Can Sinus Pressure Cause Migraines
Sinus headaches and migraines are often commonly confused, but its important to know which type of headache you have since that affects the type of treatment you need.
In this blog, Dr. Cecil Yeung of Houston Sinus Surgery at the Yeung Institute explains more about sinus headaches and migraines, including whether sinus pressure can cause migraines.
Whats The Difference Between A Sinus Headache And A Migraine Headache
While sinus headaches are caused by a viral or bacterial infection, the cause of migraine headaches is, in large part, unknown. It involves a complex interplay between nerves, brain tissue, blood vessels, and brain chemicals. What makes it so complex is that in addition to the cause being unknown, they can be triggered by almost anything, from red wine, to bright lights, to not getting enough sleep one night .
While migraine pain can be noted in the cheek area and involve nasal membrane swelling like sinus headaches, theyâre often associated with very different symptoms.
For example, migraines can be associated with light and /or sound sensitivity and nausea, with or without vomiting. These are only seen with sinus headaches on very rare occasions. On the flip side, migraine headaches are typically not associated with thick discolored nasal discharge or fever.
Causes And Symptoms Of Sinus Headaches
Causes of a real sinus headache are an infection in your sinuses known as sinusitis. It may feel like the following:
- Pressure and fullness in your cheeks, forehead, and brows.
- Bending over causes increasing pain
- Stuffy nose
- Ache in your your upper teeth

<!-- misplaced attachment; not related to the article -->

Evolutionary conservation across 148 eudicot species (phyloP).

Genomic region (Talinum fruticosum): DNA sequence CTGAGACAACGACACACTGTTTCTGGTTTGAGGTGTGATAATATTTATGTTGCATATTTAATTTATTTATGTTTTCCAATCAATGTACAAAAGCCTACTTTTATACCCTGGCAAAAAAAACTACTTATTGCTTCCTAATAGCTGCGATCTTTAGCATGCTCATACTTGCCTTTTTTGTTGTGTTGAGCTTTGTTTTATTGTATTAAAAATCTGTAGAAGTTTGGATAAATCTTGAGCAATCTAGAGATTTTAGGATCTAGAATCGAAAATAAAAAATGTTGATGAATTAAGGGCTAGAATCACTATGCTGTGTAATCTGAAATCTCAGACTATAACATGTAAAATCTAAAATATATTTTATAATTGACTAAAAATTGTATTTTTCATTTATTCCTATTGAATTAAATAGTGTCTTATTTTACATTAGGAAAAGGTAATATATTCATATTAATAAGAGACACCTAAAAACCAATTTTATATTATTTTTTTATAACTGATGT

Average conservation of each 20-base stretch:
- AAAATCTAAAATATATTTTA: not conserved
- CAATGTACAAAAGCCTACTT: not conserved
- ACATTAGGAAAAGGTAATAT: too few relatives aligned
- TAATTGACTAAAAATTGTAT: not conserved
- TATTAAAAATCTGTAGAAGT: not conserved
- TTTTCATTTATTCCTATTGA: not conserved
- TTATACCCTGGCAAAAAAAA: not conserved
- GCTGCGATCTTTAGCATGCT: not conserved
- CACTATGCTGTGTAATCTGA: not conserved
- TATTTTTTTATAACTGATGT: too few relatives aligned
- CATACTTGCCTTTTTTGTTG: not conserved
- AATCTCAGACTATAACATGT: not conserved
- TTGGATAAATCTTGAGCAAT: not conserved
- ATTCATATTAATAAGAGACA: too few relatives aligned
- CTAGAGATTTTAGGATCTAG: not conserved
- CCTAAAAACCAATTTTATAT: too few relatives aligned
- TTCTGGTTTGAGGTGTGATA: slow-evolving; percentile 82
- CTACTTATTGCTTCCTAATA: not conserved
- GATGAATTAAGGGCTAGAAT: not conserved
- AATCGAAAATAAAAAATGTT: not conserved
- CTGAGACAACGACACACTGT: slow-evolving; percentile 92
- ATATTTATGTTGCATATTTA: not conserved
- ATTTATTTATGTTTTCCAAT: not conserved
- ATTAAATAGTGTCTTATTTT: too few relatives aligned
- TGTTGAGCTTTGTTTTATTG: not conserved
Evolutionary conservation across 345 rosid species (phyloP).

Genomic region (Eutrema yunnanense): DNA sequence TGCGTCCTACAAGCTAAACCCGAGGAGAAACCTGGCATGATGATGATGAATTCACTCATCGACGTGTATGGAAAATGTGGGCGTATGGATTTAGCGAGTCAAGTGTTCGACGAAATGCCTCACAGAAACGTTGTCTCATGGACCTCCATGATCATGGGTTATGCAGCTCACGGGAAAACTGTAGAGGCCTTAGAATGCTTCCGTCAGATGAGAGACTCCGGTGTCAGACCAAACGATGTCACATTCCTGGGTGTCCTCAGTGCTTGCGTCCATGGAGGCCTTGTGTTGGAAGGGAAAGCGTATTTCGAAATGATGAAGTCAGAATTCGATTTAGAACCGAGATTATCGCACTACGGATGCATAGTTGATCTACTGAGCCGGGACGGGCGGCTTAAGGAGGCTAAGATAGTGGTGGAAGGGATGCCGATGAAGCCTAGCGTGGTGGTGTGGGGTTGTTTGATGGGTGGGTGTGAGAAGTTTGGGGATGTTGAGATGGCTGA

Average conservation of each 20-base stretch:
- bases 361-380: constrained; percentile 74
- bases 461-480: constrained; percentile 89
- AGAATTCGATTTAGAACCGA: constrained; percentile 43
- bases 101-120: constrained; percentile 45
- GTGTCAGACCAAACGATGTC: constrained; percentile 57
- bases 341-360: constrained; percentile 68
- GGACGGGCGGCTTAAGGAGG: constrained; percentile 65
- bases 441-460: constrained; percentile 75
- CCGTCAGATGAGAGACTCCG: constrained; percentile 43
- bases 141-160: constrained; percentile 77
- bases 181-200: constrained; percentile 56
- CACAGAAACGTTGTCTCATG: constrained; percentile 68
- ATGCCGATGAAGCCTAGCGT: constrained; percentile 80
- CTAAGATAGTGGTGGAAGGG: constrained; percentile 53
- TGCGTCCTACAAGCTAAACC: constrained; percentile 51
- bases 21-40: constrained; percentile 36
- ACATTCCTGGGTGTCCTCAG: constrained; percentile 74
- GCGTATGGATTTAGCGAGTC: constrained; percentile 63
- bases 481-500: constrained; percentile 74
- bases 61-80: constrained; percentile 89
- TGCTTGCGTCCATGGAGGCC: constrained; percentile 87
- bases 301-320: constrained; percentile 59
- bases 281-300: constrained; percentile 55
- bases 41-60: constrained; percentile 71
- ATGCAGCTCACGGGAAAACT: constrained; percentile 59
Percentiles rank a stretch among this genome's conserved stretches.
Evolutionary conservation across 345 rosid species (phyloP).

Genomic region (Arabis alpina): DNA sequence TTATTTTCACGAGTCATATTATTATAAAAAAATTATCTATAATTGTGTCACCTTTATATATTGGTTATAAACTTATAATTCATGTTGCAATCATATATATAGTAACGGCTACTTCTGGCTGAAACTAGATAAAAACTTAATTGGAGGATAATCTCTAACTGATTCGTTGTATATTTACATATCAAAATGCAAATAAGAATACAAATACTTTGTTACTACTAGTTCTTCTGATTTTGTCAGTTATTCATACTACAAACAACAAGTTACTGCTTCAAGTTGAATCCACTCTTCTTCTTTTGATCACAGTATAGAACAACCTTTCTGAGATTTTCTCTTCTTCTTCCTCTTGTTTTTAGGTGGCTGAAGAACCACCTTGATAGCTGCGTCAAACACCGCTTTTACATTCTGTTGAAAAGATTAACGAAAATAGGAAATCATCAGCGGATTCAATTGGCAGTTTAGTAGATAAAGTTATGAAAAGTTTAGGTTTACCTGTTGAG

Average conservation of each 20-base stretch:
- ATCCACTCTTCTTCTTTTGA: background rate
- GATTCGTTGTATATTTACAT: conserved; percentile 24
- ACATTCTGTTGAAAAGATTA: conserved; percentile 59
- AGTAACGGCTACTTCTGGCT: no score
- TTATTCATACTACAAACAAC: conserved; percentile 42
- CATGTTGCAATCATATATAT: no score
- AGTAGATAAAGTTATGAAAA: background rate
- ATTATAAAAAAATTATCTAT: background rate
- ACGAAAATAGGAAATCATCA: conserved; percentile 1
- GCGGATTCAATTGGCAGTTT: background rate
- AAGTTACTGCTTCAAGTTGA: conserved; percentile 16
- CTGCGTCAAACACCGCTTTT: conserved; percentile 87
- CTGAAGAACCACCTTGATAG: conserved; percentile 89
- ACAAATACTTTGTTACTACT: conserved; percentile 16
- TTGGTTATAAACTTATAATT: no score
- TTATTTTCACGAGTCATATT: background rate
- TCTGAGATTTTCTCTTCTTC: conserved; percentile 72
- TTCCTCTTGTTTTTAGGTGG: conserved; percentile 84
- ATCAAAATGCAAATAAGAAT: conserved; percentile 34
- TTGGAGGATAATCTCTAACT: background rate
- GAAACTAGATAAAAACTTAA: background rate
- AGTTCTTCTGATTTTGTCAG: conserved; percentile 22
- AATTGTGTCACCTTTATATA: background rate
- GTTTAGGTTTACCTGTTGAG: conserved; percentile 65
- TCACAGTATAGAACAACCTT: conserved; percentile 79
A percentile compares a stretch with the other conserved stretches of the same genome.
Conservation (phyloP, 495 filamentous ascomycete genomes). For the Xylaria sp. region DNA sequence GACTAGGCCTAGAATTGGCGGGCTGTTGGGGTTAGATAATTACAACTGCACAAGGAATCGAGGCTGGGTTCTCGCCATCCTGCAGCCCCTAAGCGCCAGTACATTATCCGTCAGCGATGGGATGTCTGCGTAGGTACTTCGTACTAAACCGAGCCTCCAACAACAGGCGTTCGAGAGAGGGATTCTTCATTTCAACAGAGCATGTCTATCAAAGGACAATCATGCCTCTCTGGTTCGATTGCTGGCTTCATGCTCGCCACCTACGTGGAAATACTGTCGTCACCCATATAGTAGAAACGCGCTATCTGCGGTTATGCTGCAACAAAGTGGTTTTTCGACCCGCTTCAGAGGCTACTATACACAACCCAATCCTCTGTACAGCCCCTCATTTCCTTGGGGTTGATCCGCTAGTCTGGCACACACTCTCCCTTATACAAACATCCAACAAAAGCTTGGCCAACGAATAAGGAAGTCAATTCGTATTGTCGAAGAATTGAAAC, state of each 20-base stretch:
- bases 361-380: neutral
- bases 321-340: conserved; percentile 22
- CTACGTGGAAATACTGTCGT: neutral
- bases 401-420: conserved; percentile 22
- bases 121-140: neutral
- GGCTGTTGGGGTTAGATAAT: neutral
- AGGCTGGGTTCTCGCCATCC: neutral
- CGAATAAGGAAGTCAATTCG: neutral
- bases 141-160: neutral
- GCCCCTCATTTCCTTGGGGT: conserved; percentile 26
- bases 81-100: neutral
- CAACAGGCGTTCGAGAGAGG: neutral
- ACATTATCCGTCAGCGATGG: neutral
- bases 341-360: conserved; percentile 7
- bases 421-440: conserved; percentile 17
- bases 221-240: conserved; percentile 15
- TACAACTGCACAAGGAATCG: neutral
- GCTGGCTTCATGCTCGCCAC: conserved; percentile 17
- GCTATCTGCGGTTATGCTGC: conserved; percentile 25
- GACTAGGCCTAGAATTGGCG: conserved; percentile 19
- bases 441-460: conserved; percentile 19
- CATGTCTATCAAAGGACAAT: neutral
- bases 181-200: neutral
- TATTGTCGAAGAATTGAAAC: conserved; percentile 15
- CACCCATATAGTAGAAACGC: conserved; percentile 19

- Swollen or puffy face
Sinusitis usually occurs after a respiratory viral infection or cold. There is normally a thick discolored mucus, a reduced sense of smell, and in a nutshell, with a sinus headache your whole face hurts.
You may develop a sinus headache from the common cold, a deviated septum where there is not sufficient air flow to help drain the mucus from your sinuses, seasonal allergies which cause congestion and mucus, and nasal polyps which also prevent mucus from draining properly.
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Your Sinus Headaches Explained
Youre congested. You feel pressure around your eyes, cheeks and forehead. And your head is throbbing. It feels like a sinus headache but dont jump to conclusions.
Headaches often accompany sinusitis, a condition in which the membranes lining the sinuses become swollen and inflamed. But many people who assume they have sinus headaches actually have migraines or tension headaches.
When headaches caused by sinusitis do occur, proper diagnosis and treatment are the keys to relief.
How Do You Treat Sinus Headaches